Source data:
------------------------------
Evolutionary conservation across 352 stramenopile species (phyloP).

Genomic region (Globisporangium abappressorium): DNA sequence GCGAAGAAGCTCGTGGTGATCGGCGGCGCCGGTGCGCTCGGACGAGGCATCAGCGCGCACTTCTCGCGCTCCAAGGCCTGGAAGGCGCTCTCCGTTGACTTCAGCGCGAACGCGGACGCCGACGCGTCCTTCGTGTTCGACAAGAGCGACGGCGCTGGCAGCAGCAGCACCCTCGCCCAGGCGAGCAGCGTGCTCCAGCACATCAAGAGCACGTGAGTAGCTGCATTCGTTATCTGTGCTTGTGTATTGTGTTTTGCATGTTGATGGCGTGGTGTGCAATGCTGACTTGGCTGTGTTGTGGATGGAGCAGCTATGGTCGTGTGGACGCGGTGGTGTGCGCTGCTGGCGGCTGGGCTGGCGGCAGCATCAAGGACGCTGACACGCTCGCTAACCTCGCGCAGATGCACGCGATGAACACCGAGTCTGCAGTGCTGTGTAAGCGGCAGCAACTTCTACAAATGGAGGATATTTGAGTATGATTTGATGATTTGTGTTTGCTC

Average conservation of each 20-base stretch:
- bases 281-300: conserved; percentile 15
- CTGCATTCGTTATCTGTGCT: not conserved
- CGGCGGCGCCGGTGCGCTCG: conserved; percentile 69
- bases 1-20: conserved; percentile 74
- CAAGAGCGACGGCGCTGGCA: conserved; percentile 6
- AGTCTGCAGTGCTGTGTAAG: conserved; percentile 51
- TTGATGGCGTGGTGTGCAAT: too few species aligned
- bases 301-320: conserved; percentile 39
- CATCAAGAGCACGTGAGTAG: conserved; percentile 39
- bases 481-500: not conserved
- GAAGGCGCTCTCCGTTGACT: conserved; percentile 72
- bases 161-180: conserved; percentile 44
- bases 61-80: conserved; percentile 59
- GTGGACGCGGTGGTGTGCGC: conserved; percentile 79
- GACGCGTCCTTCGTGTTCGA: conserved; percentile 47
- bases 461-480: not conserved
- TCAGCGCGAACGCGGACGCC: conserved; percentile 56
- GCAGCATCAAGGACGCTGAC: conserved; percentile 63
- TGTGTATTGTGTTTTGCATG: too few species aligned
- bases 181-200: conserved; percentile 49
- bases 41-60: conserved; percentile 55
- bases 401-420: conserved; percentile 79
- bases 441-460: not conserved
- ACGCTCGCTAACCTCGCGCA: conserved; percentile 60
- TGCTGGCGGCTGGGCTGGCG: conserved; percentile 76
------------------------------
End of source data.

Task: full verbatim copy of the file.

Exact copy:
Evolutionary conservation across 352 stramenopile species (phyloP).

Genomic region (Globisporangium abappressorium): DNA sequence GCGAAGAAGCTCGTGGTGATCGGCGGCGCCGGTGCGCTCGGACGAGGCATCAGCGCGCACTTCTCGCGCTCCAAGGCCTGGAAGGCGCTCTCCGTTGACTTCAGCGCGAACGCGGACGCCGACGCGTCCTTCGTGTTCGACAAGAGCGACGGCGCTGGCAGCAGCAGCACCCTCGCCCAGGCGAGCAGCGTGCTCCAGCACATCAAGAGCACGTGAGTAGCTGCATTCGTTATCTGTGCTTGTGTATTGTGTTTTGCATGTTGATGGCGTGGTGTGCAATGCTGACTTGGCTGTGTTGTGGATGGAGCAGCTATGGTCGTGTGGACGCGGTGGTGTGCGCTGCTGGCGGCTGGGCTGGCGGCAGCATCAAGGACGCTGACACGCTCGCTAACCTCGCGCAGATGCACGCGATGAACACCGAGTCTGCAGTGCTGTGTAAGCGGCAGCAACTTCTACAAATGGAGGATATTTGAGTATGATTTGATGATTTGTGTTTGCTC

Average conservation of each 20-base stretch:
- bases 281-300: conserved; percentile 15
- CTGCATTCGTTATCTGTGCT: not conserved
- CGGCGGCGCCGGTGCGCTCG: conserved; percentile 69
- bases 1-20: conserved; percentile 74
- CAAGAGCGACGGCGCTGGCA: conserved; percentile 6
- AGTCTGCAGTGCTGTGTAAG: conserved; percentile 51
- TTGATGGCGTGGTGTGCAAT: too few species aligned
- bases 301-320: conserved; percentile 39
- CATCAAGAGCACGTGAGTAG: conserved; percentile 39
- bases 481-500: not conserved
- GAAGGCGCTCTCCGTTGACT: conserved; percentile 72
- bases 161-180: conserved; percentile 44
- bases 61-80: conserved; percentile 59
- GTGGACGCGGTGGTGTGCGC: conserved; percentile 79
- GACGCGTCCTTCGTGTTCGA: conserved; percentile 47
- bases 461-480: not conserved
- TCAGCGCGAACGCGGACGCC: conserved; percentile 56
- GCAGCATCAAGGACGCTGAC: conserved; percentile 63
- TGTGTATTGTGTTTTGCATG: too few species aligned
- bases 181-200: conserved; percentile 49
- bases 41-60: conserved; percentile 55
- bases 401-420: conserved; percentile 79
- bases 441-460: not conserved
- ACGCTCGCTAACCTCGCGCA: conserved; percentile 60
- TGCTGGCGGCTGGGCTGGCG: conserved; percentile 76